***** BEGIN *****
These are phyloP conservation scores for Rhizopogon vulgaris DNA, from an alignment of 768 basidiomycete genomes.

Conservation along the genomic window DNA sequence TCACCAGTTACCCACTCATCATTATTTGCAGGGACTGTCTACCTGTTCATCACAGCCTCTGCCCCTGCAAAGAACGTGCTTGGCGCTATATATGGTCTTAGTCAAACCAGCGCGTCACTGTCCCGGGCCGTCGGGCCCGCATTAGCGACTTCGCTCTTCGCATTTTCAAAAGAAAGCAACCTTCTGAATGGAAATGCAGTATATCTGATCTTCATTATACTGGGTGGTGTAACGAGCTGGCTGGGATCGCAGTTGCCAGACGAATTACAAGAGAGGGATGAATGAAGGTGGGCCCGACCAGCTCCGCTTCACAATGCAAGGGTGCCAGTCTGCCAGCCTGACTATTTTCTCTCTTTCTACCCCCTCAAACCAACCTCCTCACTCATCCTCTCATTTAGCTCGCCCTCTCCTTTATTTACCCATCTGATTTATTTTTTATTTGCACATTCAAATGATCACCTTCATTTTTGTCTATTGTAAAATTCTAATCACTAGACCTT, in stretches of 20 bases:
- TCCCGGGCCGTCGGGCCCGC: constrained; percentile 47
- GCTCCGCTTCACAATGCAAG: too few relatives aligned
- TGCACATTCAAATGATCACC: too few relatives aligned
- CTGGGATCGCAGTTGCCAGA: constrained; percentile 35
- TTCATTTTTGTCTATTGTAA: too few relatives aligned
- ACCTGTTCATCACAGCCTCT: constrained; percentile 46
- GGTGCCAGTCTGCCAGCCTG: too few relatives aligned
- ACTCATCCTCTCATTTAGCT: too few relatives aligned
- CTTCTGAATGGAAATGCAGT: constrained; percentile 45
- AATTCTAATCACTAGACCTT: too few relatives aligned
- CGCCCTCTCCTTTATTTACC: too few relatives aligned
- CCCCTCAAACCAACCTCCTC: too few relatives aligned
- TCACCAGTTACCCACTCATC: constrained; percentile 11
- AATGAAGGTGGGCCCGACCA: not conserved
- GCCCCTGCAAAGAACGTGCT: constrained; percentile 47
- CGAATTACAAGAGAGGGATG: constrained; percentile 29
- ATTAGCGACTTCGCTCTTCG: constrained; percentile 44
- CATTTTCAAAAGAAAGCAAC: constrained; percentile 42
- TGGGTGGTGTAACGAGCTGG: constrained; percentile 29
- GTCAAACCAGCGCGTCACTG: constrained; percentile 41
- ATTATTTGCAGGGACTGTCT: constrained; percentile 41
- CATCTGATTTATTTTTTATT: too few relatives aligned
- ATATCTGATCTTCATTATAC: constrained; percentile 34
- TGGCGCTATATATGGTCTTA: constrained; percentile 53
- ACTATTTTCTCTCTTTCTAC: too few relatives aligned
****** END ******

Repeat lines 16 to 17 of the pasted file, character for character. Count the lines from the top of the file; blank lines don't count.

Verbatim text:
- AATGAAGGTGGGCCCGACCA: not conserved
- GCCCCTGCAAAGAACGTGCT: constrained; percentile 47